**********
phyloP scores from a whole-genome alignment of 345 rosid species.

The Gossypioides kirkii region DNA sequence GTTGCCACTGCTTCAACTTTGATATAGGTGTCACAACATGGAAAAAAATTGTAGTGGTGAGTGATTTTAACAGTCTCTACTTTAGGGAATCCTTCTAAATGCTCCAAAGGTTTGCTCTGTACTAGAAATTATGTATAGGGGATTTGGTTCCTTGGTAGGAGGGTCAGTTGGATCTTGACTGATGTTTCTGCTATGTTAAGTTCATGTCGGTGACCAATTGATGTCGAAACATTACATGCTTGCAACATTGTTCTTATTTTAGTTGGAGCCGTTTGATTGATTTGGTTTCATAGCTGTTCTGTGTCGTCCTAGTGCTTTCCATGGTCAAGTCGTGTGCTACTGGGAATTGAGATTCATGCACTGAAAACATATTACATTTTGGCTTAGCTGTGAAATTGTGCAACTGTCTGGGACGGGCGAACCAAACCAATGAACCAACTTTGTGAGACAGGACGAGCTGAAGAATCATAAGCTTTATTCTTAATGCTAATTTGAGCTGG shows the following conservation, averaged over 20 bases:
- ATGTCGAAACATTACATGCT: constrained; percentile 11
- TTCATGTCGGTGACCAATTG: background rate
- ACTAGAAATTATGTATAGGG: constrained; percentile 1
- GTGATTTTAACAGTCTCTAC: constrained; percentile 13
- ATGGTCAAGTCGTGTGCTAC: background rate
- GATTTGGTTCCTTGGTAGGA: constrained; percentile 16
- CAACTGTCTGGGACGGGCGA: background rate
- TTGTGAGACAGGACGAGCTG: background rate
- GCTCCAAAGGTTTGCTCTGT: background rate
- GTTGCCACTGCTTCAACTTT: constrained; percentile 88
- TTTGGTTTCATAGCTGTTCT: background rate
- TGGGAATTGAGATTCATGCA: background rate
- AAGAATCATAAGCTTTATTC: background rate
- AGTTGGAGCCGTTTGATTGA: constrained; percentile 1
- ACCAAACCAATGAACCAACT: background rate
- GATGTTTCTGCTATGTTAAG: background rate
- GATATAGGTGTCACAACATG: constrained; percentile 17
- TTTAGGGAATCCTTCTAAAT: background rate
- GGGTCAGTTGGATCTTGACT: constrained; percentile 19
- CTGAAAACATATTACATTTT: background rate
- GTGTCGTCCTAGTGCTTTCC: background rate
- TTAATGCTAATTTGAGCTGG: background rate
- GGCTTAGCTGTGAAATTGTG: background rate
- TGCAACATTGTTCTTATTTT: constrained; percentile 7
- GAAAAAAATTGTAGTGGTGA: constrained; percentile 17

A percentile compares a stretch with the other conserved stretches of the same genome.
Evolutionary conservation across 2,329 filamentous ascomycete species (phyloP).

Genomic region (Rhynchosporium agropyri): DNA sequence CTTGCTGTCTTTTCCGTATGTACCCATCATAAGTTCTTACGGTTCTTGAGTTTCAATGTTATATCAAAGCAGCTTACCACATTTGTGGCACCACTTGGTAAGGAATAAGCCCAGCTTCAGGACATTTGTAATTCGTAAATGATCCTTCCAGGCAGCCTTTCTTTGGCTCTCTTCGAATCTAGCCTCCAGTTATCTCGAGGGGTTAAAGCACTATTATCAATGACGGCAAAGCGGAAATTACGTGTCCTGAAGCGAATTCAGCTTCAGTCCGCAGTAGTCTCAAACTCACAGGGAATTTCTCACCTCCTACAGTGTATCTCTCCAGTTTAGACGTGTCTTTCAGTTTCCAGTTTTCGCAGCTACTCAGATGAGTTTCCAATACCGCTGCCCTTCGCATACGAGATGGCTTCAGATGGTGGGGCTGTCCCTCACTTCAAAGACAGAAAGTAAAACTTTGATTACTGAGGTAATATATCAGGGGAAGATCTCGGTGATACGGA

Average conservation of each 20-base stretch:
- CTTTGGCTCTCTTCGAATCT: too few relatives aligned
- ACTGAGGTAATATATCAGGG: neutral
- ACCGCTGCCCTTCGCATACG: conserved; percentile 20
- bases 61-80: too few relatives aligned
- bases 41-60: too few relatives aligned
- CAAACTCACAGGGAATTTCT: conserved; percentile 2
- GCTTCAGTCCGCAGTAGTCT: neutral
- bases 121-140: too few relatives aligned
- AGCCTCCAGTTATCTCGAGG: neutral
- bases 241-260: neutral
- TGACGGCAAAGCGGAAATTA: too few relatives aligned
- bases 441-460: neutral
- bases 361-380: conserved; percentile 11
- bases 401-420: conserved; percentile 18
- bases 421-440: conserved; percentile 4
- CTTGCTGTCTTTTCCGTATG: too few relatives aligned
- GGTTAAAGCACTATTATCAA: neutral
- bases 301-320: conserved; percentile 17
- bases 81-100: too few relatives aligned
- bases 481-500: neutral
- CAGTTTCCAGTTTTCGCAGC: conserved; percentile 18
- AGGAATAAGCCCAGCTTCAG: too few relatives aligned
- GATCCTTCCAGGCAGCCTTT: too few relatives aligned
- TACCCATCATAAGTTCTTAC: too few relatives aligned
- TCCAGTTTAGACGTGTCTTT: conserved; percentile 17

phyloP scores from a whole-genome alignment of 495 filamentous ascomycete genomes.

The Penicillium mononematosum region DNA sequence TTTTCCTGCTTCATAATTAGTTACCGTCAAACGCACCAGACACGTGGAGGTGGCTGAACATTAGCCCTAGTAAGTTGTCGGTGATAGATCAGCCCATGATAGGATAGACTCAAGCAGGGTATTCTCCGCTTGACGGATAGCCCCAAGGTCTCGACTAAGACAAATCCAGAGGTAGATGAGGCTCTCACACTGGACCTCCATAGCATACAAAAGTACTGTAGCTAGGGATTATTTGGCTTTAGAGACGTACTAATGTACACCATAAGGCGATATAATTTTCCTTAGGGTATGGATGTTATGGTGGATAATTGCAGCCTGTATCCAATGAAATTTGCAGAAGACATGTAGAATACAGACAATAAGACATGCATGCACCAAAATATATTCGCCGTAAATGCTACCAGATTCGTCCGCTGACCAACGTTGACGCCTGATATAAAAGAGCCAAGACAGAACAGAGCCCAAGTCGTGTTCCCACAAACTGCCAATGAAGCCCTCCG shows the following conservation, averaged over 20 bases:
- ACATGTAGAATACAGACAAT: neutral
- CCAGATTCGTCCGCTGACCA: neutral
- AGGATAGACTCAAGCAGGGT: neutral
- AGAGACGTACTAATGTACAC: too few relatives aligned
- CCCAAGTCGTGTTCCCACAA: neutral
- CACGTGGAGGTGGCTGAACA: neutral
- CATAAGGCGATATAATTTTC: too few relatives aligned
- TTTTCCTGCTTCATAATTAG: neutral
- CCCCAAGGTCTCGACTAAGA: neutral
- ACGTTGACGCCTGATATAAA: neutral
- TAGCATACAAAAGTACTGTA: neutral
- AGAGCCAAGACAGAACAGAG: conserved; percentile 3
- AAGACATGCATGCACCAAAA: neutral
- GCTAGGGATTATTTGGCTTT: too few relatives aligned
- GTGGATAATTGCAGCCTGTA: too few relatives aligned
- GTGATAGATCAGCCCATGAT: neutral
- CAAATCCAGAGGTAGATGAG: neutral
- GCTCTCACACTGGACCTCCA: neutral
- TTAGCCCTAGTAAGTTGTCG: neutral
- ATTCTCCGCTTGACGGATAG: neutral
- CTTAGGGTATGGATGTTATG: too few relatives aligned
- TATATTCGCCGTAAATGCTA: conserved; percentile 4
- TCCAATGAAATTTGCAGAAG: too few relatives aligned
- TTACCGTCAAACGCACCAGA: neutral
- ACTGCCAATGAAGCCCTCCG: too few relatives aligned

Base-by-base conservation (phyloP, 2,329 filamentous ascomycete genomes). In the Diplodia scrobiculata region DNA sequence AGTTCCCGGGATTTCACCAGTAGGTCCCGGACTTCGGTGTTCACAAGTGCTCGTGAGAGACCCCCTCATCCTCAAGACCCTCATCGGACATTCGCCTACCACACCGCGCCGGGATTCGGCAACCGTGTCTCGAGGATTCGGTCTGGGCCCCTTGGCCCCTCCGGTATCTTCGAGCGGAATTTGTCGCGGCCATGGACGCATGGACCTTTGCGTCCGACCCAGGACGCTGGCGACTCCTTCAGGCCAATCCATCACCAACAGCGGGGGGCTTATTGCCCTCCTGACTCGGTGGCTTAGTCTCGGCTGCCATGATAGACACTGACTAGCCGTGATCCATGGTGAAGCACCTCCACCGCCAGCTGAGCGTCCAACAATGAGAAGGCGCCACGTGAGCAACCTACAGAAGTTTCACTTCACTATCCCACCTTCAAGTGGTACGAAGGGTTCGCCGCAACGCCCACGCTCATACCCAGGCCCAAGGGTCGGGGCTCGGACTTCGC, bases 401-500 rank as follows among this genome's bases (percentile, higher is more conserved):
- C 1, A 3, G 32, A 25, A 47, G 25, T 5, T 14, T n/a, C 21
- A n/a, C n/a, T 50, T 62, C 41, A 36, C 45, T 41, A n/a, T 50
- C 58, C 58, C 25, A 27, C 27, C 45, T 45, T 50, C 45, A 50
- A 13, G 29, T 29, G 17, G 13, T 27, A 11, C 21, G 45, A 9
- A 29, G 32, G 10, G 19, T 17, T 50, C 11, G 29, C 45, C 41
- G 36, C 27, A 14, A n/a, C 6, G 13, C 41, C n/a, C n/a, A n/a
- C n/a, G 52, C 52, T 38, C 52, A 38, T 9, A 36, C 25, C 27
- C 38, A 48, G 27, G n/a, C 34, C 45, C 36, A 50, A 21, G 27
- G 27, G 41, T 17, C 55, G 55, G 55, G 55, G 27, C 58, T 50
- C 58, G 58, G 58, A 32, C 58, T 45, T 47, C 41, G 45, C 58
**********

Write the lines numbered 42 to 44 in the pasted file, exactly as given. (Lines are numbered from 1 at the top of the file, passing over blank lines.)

- TGACGGCAAAGCGGAAATTA: too few relatives aligned
- bases 441-460: neutral
- bases 361-380: conserved; percentile 11